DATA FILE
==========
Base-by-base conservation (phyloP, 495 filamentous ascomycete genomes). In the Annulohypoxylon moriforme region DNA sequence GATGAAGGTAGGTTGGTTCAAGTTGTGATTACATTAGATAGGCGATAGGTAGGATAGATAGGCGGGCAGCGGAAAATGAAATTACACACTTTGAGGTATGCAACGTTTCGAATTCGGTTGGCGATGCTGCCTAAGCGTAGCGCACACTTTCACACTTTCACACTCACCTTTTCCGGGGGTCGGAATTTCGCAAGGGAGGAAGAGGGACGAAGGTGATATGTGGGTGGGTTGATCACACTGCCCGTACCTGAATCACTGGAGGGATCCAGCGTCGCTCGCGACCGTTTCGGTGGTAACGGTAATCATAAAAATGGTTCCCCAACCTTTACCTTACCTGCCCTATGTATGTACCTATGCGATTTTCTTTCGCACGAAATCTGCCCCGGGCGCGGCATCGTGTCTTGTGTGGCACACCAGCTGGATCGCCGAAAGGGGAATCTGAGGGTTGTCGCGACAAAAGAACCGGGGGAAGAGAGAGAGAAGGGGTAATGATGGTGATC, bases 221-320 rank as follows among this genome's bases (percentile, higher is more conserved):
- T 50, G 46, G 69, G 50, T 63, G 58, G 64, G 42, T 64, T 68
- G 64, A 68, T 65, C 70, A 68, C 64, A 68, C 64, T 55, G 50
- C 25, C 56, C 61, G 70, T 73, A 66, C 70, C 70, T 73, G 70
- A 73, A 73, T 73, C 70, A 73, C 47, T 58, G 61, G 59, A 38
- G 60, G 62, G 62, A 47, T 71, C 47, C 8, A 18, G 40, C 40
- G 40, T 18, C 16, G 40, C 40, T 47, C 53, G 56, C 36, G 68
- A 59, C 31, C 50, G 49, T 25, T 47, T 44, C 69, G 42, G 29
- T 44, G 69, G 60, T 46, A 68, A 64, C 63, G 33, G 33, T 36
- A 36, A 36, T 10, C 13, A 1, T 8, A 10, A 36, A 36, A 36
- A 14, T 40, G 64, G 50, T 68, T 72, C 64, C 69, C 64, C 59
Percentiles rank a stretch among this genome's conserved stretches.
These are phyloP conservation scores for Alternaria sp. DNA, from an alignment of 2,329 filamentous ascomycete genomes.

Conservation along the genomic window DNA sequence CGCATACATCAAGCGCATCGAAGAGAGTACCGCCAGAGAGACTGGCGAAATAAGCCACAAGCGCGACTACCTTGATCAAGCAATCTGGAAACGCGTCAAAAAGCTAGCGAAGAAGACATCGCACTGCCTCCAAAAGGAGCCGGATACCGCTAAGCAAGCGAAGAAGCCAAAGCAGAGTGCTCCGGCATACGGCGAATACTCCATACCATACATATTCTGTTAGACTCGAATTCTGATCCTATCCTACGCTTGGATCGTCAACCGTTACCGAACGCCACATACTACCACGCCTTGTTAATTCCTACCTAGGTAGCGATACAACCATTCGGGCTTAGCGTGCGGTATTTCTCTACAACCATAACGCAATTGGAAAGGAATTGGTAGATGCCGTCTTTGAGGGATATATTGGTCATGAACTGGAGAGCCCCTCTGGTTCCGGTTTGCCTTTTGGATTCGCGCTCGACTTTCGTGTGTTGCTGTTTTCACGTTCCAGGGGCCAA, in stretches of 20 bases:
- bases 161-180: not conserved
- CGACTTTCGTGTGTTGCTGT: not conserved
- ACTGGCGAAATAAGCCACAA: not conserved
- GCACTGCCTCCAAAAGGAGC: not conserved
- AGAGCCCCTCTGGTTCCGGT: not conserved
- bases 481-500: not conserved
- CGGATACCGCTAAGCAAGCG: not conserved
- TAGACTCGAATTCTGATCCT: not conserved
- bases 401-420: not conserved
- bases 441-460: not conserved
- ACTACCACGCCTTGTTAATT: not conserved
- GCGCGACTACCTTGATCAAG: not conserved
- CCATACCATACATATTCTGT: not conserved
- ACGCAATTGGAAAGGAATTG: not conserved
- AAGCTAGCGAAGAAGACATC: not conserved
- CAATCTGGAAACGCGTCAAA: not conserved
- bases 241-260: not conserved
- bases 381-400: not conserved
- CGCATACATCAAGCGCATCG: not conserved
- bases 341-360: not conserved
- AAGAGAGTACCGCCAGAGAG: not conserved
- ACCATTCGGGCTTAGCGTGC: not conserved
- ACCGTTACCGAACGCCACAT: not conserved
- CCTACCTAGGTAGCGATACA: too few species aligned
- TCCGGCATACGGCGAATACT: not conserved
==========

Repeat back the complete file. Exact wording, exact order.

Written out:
Base-by-base conservation (phyloP, 495 filamentous ascomycete genomes). In the Annulohypoxylon moriforme region DNA sequence GATGAAGGTAGGTTGGTTCAAGTTGTGATTACATTAGATAGGCGATAGGTAGGATAGATAGGCGGGCAGCGGAAAATGAAATTACACACTTTGAGGTATGCAACGTTTCGAATTCGGTTGGCGATGCTGCCTAAGCGTAGCGCACACTTTCACACTTTCACACTCACCTTTTCCGGGGGTCGGAATTTCGCAAGGGAGGAAGAGGGACGAAGGTGATATGTGGGTGGGTTGATCACACTGCCCGTACCTGAATCACTGGAGGGATCCAGCGTCGCTCGCGACCGTTTCGGTGGTAACGGTAATCATAAAAATGGTTCCCCAACCTTTACCTTACCTGCCCTATGTATGTACCTATGCGATTTTCTTTCGCACGAAATCTGCCCCGGGCGCGGCATCGTGTCTTGTGTGGCACACCAGCTGGATCGCCGAAAGGGGAATCTGAGGGTTGTCGCGACAAAAGAACCGGGGGAAGAGAGAGAGAAGGGGTAATGATGGTGATC, bases 221-320 rank as follows among this genome's bases (percentile, higher is more conserved):
- T 50, G 46, G 69, G 50, T 63, G 58, G 64, G 42, T 64, T 68
- G 64, A 68, T 65, C 70, A 68, C 64, A 68, C 64, T 55, G 50
- C 25, C 56, C 61, G 70, T 73, A 66, C 70, C 70, T 73, G 70
- A 73, A 73, T 73, C 70, A 73, C 47, T 58, G 61, G 59, A 38
- G 60, G 62, G 62, A 47, T 71, C 47, C 8, A 18, G 40, C 40
- G 40, T 18, C 16, G 40, C 40, T 47, C 53, G 56, C 36, G 68
- A 59, C 31, C 50, G 49, T 25, T 47, T 44, C 69, G 42, G 29
- T 44, G 69, G 60, T 46, A 68, A 64, C 63, G 33, G 33, T 36
- A 36, A 36, T 10, C 13, A 1, T 8, A 10, A 36, A 36, A 36
- A 14, T 40, G 64, G 50, T 68, T 72, C 64, C 69, C 64, C 59
Percentiles rank a stretch among this genome's conserved stretches.
These are phyloP conservation scores for Alternaria sp. DNA, from an alignment of 2,329 filamentous ascomycete genomes.

Conservation along the genomic window DNA sequence CGCATACATCAAGCGCATCGAAGAGAGTACCGCCAGAGAGACTGGCGAAATAAGCCACAAGCGCGACTACCTTGATCAAGCAATCTGGAAACGCGTCAAAAAGCTAGCGAAGAAGACATCGCACTGCCTCCAAAAGGAGCCGGATACCGCTAAGCAAGCGAAGAAGCCAAAGCAGAGTGCTCCGGCATACGGCGAATACTCCATACCATACATATTCTGTTAGACTCGAATTCTGATCCTATCCTACGCTTGGATCGTCAACCGTTACCGAACGCCACATACTACCACGCCTTGTTAATTCCTACCTAGGTAGCGATACAACCATTCGGGCTTAGCGTGCGGTATTTCTCTACAACCATAACGCAATTGGAAAGGAATTGGTAGATGCCGTCTTTGAGGGATATATTGGTCATGAACTGGAGAGCCCCTCTGGTTCCGGTTTGCCTTTTGGATTCGCGCTCGACTTTCGTGTGTTGCTGTTTTCACGTTCCAGGGGCCAA, in stretches of 20 bases:
- bases 161-180: not conserved
- CGACTTTCGTGTGTTGCTGT: not conserved
- ACTGGCGAAATAAGCCACAA: not conserved
- GCACTGCCTCCAAAAGGAGC: not conserved
- AGAGCCCCTCTGGTTCCGGT: not conserved
- bases 481-500: not conserved
- CGGATACCGCTAAGCAAGCG: not conserved
- TAGACTCGAATTCTGATCCT: not conserved
- bases 401-420: not conserved
- bases 441-460: not conserved
- ACTACCACGCCTTGTTAATT: not conserved
- GCGCGACTACCTTGATCAAG: not conserved
- CCATACCATACATATTCTGT: not conserved
- ACGCAATTGGAAAGGAATTG: not conserved
- AAGCTAGCGAAGAAGACATC: not conserved
- CAATCTGGAAACGCGTCAAA: not conserved
- bases 241-260: not conserved
- bases 381-400: not conserved
- CGCATACATCAAGCGCATCG: not conserved
- bases 341-360: not conserved
- AAGAGAGTACCGCCAGAGAG: not conserved
- ACCATTCGGGCTTAGCGTGC: not conserved
- ACCGTTACCGAACGCCACAT: not conserved
- CCTACCTAGGTAGCGATACA: too few species aligned
- TCCGGCATACGGCGAATACT: not conserved